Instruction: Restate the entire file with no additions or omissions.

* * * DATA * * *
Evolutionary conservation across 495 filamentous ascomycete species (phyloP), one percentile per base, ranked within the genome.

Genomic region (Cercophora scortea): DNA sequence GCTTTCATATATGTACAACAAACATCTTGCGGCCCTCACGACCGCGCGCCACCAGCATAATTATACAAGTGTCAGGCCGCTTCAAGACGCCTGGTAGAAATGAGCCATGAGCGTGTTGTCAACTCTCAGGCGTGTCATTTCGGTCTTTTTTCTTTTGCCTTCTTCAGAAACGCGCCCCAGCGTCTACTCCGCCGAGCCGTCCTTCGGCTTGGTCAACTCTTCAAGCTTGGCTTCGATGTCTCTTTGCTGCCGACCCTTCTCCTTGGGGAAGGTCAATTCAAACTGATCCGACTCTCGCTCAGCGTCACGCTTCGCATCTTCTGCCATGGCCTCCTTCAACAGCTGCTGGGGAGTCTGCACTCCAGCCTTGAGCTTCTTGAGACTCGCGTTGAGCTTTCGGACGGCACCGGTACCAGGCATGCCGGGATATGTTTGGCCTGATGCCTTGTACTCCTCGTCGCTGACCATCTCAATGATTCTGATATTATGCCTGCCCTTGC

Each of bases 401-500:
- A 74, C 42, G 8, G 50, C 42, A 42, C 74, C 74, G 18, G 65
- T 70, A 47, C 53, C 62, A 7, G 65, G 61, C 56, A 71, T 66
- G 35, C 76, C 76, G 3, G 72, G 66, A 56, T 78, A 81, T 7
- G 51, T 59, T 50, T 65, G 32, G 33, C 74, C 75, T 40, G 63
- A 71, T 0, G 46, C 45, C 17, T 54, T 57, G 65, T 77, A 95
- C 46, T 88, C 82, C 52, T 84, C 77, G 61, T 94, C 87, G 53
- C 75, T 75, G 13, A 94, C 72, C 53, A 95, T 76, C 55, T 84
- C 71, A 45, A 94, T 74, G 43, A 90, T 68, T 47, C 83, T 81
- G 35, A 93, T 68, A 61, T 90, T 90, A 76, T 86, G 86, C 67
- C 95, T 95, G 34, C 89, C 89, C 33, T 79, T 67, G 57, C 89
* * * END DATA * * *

Evolutionary conservation across 495 filamentous ascomycete species (phyloP), one percentile per base, ranked within the genome.

Genomic region (Cercophora scortea): DNA sequence GCTTTCATATATGTACAACAAACATCTTGCGGCCCTCACGACCGCGCGCCACCAGCATAATTATACAAGTGTCAGGCCGCTTCAAGACGCCTGGTAGAAATGAGCCATGAGCGTGTTGTCAACTCTCAGGCGTGTCATTTCGGTCTTTTTTCTTTTGCCTTCTTCAGAAACGCGCCCCAGCGTCTACTCCGCCGAGCCGTCCTTCGGCTTGGTCAACTCTTCAAGCTTGGCTTCGATGTCTCTTTGCTGCCGACCCTTCTCCTTGGGGAAGGTCAATTCAAACTGATCCGACTCTCGCTCAGCGTCACGCTTCGCATCTTCTGCCATGGCCTCCTTCAACAGCTGCTGGGGAGTCTGCACTCCAGCCTTGAGCTTCTTGAGACTCGCGTTGAGCTTTCGGACGGCACCGGTACCAGGCATGCCGGGATATGTTTGGCCTGATGCCTTGTACTCCTCGTCGCTGACCATCTCAATGATTCTGATATTATGCCTGCCCTTGC

Each of bases 401-500:
- A 74, C 42, G 8, G 50, C 42, A 42, C 74, C 74, G 18, G 65
- T 70, A 47, C 53, C 62, A 7, G 65, G 61, C 56, A 71, T 66
- G 35, C 76, C 76, G 3, G 72, G 66, A 56, T 78, A 81, T 7
- G 51, T 59, T 50, T 65, G 32, G 33, C 74, C 75, T 40, G 63
- A 71, T 0, G 46, C 45, C 17, T 54, T 57, G 65, T 77, A 95
- C 46, T 88, C 82, C 52, T 84, C 77, G 61, T 94, C 87, G 53
- C 75, T 75, G 13, A 94, C 72, C 53, A 95, T 76, C 55, T 84
- C 71, A 45, A 94, T 74, G 43, A 90, T 68, T 47, C 83, T 81
- G 35, A 93, T 68, A 61, T 90, T 90, A 76, T 86, G 86, C 67
- C 95, T 95, G 34, C 89, C 89, C 33, T 79, T 67, G 57, C 89